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Why study theories beyond quantum mechanics and general relativity at this point?

  1. Dec 7, 2007 #1
    This is my first post ever so please forgive me if it seems a bit clumsy!

    I have recently been reading some popular literature about string theory and other stuff, as well as been studying some more advanced technical books on quantum mechanics, general relativity and particle physics. I know that researchers right now have been running into serious problems when trying to combine quantum mechanics with general relativity. My question is, why even take that step at this point?

    I remember in my quantum course first learning about the collapse of the wave function in a 1 dimensional square well: that upon measurement, outside factors interfere with the distribution. One student in class then brought up this point: what about the confinements of the well (finite or infinite)? The potential energy at the borders is itself an outside factor (independent of the particle), so how is it that this alone does not collapse the wave function? Our professor sent an email about this to Dr David Griffiths (author of the introductory quantum book used at our college). He replied that it was a good argument and proof that the theory is still new and mostly incomplete. This is one example of a possible flaw, as well as other more known problems such as the EPR paradox and Belle's Theorem.

    Admittedly, I'm not that far into my understanding of general relativity (yes, I am currently reading and learning about it), but I suspect that this theory has its flaws as well. So why are researchers putting so much time, energy, and money into trying to merge 2 theories that can't really stand much pressure on their own?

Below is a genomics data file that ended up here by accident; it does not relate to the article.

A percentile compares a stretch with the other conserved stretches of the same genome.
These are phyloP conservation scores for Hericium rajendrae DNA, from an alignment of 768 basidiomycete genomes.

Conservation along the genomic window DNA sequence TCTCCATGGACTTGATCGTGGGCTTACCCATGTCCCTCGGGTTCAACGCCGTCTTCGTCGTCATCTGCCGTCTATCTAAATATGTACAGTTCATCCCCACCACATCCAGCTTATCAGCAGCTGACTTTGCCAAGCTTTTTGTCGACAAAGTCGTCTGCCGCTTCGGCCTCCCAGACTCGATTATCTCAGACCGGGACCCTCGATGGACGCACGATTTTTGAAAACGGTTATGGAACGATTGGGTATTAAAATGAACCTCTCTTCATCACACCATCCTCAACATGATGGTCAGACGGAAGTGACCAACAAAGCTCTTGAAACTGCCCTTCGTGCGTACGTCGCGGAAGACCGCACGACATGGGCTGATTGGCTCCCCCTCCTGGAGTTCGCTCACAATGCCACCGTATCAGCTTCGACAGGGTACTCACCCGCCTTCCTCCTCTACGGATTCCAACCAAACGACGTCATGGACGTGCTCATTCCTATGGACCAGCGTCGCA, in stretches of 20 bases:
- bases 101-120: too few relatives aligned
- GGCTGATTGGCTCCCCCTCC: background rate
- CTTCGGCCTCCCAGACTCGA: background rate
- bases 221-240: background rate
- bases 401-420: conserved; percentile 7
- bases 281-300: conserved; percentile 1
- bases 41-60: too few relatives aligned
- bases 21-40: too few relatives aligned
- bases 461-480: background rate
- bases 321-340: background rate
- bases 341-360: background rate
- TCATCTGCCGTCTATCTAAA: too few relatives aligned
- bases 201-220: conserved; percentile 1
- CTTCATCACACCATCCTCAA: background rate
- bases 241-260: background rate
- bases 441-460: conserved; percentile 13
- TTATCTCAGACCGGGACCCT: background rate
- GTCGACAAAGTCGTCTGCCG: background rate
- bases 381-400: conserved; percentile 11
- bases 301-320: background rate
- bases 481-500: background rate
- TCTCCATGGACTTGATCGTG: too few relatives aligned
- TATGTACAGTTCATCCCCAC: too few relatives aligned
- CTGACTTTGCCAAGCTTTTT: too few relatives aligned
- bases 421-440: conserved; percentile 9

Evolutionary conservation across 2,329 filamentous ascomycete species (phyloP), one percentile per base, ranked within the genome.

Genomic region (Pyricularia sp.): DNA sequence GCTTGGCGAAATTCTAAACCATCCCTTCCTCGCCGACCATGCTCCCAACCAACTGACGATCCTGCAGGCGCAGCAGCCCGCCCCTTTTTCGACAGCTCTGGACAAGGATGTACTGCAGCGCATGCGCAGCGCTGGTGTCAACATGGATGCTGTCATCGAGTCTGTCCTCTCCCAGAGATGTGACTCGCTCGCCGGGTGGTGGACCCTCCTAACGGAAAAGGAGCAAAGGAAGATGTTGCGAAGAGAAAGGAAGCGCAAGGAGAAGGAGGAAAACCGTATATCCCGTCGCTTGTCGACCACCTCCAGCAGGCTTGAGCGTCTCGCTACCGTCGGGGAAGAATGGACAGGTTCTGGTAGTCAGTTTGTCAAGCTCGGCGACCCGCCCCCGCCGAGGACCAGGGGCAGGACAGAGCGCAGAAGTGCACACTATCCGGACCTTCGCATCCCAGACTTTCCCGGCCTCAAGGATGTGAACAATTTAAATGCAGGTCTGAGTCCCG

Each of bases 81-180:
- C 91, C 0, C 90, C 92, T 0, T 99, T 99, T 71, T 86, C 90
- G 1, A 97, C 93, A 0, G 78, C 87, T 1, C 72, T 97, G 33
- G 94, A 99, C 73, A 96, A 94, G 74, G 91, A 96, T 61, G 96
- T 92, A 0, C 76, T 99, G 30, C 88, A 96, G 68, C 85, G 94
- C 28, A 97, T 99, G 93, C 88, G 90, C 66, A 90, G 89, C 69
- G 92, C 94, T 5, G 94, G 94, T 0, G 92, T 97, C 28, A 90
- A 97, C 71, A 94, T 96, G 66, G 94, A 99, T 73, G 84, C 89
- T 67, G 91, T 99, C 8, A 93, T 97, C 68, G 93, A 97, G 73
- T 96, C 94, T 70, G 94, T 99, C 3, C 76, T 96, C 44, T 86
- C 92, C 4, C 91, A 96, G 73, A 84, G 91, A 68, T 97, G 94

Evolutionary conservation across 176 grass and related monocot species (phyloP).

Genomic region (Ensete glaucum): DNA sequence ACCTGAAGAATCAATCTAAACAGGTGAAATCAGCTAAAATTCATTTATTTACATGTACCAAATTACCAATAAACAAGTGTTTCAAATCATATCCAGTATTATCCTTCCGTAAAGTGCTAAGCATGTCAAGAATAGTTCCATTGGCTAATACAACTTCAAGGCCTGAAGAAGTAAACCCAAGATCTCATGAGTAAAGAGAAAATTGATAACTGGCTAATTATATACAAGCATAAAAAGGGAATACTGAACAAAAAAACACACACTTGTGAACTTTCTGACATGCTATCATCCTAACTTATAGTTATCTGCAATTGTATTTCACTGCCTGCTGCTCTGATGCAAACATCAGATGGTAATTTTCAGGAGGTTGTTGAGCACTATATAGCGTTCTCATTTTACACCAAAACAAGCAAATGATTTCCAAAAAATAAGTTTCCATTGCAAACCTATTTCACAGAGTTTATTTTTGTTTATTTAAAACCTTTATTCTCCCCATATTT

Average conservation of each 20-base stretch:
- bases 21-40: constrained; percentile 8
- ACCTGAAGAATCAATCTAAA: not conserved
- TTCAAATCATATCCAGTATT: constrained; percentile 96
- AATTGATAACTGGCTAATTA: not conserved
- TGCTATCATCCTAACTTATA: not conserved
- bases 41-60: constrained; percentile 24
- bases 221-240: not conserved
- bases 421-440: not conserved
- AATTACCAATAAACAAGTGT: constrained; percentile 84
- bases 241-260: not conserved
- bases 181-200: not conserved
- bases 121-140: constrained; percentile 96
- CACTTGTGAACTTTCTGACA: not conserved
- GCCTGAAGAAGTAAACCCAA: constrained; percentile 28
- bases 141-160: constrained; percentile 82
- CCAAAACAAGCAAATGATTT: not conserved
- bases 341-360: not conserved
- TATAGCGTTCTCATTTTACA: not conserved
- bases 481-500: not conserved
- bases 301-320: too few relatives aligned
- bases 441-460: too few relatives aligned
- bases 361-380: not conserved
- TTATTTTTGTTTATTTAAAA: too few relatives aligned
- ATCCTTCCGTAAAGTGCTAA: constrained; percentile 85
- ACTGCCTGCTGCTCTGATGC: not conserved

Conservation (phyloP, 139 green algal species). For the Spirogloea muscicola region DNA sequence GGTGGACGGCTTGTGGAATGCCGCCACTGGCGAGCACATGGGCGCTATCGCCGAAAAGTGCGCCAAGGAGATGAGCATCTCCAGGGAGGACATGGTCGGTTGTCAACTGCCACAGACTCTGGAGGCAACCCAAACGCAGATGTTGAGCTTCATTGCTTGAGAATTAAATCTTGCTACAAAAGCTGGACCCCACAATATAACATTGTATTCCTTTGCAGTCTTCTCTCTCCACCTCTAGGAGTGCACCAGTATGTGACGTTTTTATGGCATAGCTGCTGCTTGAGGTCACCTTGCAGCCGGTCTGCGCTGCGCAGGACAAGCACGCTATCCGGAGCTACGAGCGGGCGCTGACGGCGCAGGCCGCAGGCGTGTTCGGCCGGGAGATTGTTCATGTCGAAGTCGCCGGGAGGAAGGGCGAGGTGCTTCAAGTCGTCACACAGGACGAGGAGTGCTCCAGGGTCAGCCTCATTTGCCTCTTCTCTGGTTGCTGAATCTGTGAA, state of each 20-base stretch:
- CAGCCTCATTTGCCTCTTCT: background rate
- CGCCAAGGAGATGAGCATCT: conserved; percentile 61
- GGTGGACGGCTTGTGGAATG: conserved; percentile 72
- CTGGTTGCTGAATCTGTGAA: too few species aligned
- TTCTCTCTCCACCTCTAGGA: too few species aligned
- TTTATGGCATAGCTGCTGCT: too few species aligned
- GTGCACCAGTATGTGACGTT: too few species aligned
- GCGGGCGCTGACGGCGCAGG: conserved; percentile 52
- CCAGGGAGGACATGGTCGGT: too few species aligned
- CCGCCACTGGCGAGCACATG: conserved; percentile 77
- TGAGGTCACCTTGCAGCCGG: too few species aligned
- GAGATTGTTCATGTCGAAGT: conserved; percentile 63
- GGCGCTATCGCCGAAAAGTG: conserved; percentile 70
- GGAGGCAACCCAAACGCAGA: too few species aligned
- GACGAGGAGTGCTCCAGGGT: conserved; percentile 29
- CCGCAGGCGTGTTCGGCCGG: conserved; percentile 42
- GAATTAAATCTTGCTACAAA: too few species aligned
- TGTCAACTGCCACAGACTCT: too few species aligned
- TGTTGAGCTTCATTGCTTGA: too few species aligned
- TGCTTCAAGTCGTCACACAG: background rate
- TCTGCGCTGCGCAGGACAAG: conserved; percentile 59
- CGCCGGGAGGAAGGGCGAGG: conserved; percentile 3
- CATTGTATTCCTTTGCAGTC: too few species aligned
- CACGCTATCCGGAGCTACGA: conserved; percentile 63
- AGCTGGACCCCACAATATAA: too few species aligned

We have so, so many incredibly intelligent, clever, and resourceful scientists all over the world (probably all of whom are better than I am). Why don't we instead focus ALL of our energies into revamping and improving both theories before trying to interlock them to go even further?

    I believe we may in fact speed up our progress by regressing and cleaning up before proceeding onward. Anyone who has anything to say about this I would love to hear from you, I could very well be mistaken.
  2. jcsd
  3. Dec 8, 2007 #2
    Basics vs exotica

    Yes things are becoming a bit exotic; just look at the arXiv.org sometime. Just sticking to basics, QM and GRT are plenty interesting. Also thermodynamics, one pillar that survived the GRT and QM revolutions, is worthwhile. And there is almost unlimited mathematical conceptualizations. For example, topology can apply to a scenario of torn Calabi-Yau rolled up manifolds for final evaporation of BH, if I remember exotica a little. So a good conceptual mathematical base, is an additional asset.
  4. Dec 8, 2007 #3
    Thanks for the website, this will provide hours of interesting reading.
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